Pronita Gupta, Director of Job Quality at the Center for Law and Social Policy, shared lessons learned from state-based programs, including that we would likely see reduced costs to our social safety net as more families remain economically stable and caregivers are able to reduce the need for nursing home placements. “Evidence also shows that effective access to paid family and medical leave can improve the health of mothers and children; reduce racial disparities in wage loss between workers of color and white workers; improve employer experience by improving employee retention and reducing turnover costs; and increase women’s labor force participation, which can lead to greater economic security for a family and strengthen the overall economy,” she shared.

Suzan LeVine, Commissioner at the Washington State Employment Security Department, discussed the bipartisan program developed in Washington State, where small businesses may also take advantage of grants to help with training costs and higher wage replacement will be offered to lower-wage workers.

Rachel Greszler, Research Fellow at The Heritage Foundation raised concerns about tapping Social Security to fund leave and about accessibility for low-income workers.

        When her turn came to question the panel, Representative Jackie Walorski (IN-2), the only member of the Indiana delegation to serve on the committee, expressed a desire to see broader access to paid family leave, but seemed to dismiss the idea of a national program. She instead raised the idea of using savings accounts, presumably similar to a Health Savings Account or 529s. However, this concept has been criticized for offering little meaningful help to low- and middle-income earners. As Abby McCloskey, economist and member of the AEI-Brookings Joint Working Group on Paid Leave has pointed out, tax-advantaged savings accounts are widely underutilized and skewed to the well-off.  Only a third of workers save for retirement in 401(k)s, according to Census data, and an even smaller percentage invest in HSAs. One reason is that these accounts are designed to benefit those with a federal income tax liability. Additionally, low-wage workers tend to have less disposable income to set aside for weeks without pay, even if the tax shield were applicable say to payroll taxes. Some have proposed that charities or employers could seed the accounts of low-wage workers. But this is not widespread practice today and it’s hard to see how existing incentives would change with this proposal.”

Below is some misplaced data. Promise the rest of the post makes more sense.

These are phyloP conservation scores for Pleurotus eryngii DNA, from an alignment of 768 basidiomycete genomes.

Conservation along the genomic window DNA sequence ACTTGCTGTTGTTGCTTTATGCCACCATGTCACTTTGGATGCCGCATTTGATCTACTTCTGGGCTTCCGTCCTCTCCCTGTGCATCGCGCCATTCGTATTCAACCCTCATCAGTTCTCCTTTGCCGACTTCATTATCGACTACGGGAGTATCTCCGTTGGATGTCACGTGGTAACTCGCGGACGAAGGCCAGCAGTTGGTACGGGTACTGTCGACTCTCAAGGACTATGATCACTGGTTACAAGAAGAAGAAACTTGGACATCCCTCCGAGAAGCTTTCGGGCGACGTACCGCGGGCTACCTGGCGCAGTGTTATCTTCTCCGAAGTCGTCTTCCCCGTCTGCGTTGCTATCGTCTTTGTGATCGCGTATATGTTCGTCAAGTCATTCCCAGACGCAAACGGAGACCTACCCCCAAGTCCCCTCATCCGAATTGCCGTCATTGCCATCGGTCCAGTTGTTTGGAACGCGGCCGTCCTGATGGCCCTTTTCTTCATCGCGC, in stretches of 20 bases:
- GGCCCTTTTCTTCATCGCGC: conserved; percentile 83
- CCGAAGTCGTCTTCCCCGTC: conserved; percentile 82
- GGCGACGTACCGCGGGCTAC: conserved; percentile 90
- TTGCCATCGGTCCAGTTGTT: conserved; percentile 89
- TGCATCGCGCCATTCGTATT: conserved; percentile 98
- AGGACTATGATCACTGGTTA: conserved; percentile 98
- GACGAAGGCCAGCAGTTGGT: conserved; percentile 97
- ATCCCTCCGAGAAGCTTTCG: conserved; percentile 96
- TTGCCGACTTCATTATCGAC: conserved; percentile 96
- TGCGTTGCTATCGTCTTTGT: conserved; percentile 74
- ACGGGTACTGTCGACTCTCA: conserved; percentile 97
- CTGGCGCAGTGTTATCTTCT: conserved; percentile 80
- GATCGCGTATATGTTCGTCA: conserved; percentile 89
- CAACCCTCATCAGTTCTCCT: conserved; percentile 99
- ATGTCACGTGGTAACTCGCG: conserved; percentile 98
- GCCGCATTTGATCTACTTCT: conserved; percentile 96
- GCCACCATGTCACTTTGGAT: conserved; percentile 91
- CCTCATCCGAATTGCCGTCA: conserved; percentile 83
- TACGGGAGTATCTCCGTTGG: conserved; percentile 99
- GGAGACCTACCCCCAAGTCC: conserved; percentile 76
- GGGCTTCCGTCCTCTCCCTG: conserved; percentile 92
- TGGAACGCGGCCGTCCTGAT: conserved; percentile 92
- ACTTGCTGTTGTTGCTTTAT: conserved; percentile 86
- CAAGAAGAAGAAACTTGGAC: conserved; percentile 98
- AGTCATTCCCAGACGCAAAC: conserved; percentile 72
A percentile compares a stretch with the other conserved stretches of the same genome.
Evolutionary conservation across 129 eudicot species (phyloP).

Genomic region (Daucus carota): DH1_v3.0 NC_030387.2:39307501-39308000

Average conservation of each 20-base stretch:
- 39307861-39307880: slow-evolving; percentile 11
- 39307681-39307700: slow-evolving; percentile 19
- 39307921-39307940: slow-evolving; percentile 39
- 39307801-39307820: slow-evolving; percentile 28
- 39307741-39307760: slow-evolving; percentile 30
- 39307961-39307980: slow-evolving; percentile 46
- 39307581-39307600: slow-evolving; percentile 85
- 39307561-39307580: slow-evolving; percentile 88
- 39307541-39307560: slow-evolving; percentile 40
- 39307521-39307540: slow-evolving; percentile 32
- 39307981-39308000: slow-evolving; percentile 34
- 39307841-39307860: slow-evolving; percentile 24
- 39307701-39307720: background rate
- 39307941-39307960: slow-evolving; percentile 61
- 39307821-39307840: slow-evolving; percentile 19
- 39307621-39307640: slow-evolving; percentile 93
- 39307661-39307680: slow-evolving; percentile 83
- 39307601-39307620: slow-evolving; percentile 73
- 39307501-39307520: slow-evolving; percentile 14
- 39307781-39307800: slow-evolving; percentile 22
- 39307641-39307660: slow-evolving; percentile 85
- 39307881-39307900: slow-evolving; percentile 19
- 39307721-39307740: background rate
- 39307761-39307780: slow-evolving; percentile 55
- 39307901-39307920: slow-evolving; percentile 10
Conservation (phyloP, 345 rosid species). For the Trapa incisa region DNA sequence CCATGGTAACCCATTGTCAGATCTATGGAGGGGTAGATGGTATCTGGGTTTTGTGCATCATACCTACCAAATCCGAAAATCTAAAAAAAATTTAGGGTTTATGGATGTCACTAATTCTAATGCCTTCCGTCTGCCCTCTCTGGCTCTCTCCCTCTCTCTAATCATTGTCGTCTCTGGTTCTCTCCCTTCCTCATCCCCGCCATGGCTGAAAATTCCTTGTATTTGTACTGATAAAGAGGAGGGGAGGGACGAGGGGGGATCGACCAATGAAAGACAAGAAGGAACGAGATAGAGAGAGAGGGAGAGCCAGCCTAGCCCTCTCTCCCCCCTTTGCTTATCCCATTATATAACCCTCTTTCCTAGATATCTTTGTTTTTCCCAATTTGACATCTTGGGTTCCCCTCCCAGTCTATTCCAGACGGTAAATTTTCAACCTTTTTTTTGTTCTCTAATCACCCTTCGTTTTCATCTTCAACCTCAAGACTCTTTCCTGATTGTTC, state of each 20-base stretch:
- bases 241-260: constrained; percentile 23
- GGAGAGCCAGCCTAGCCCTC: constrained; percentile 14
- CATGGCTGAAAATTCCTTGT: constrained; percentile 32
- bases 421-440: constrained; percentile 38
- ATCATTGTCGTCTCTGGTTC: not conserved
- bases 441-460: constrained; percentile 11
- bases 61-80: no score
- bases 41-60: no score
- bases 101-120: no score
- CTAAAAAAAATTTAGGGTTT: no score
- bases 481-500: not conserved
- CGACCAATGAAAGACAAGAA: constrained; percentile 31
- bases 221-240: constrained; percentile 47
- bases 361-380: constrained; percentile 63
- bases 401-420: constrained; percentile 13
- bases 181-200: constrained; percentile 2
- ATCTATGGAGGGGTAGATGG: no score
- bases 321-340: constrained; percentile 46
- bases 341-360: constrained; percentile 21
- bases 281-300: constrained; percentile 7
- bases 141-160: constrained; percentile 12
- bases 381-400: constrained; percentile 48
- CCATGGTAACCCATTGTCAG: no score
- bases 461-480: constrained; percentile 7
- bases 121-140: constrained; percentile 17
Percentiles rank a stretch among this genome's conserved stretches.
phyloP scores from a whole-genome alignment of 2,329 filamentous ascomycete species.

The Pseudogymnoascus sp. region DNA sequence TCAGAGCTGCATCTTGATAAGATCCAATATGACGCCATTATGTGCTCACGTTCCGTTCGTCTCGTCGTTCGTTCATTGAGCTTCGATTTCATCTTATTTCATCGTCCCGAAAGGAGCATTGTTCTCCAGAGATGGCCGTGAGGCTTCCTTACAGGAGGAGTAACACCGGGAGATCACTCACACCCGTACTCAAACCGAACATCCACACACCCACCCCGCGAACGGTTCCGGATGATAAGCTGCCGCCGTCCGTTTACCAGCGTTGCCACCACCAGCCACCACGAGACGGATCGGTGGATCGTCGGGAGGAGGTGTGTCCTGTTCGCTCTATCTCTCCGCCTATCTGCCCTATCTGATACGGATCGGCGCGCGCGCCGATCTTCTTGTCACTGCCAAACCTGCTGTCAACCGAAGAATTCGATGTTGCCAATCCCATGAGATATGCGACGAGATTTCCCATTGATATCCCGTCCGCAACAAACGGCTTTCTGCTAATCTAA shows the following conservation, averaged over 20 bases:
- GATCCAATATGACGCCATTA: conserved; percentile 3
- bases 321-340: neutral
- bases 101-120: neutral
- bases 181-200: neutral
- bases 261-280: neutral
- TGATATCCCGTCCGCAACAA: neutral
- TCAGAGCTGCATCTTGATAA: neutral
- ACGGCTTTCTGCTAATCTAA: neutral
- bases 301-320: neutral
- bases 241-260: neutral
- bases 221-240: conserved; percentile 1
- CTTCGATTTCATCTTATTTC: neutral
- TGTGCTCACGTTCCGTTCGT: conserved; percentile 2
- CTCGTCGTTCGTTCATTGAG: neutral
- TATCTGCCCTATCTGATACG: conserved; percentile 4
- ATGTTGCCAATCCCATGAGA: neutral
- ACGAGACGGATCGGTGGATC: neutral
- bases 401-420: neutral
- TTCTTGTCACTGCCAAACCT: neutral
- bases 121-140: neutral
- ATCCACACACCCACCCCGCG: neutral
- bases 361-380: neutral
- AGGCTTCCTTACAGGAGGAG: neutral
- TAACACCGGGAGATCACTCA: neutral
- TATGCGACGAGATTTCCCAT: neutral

As the conversation on how to meaningfully expand access to paid leave continues, the Indiana Institute for Working Families will continue to host community conversations throughout the state to understand the needs of Hoosier families and businesses, as well as to highlight the potential benefits of expanded access and the costs of doing nothing. We will also continue to monitor policy proposals for the following key features:
·       Is it inclusive? A paid leave program that only serves new parents will leave out three out of four individuals who currently take leave under the Family and Medical Leave Act. A car accident or cancer diagnosis should not drive a family into poverty. At the same time, family caregivers, the backbone of our eldercare system, should receive sufficient support to continue their important work serving our nation’s aging population. An optional program or tax incentive will leave many out – or, as Rep Larson stated, “Our concern when you say flexibility is it means flexibility to do nothing.” We are looking for a paid leave solution that covers all workers for all of the major reasons people take family and medical leave.
·       Is it portable? In today’s economy, workers will likely change jobs many times. In fact, according to the Bureau of Labor Statistics, individuals born between 1957-1964 held an average of 11.9 jobs from age 18 to age 50, with nearly half held before age 24. When offered by a particular employer, a paid leave benefit generally requires a worker to achieve a certain tenure. But when state run, paid leave benefits can be portable from job to job, or workers can layer hours from multiple jobs to qualify for leave. We are looking for a paid leave program that allows workers to carry their earned benefit from job to job.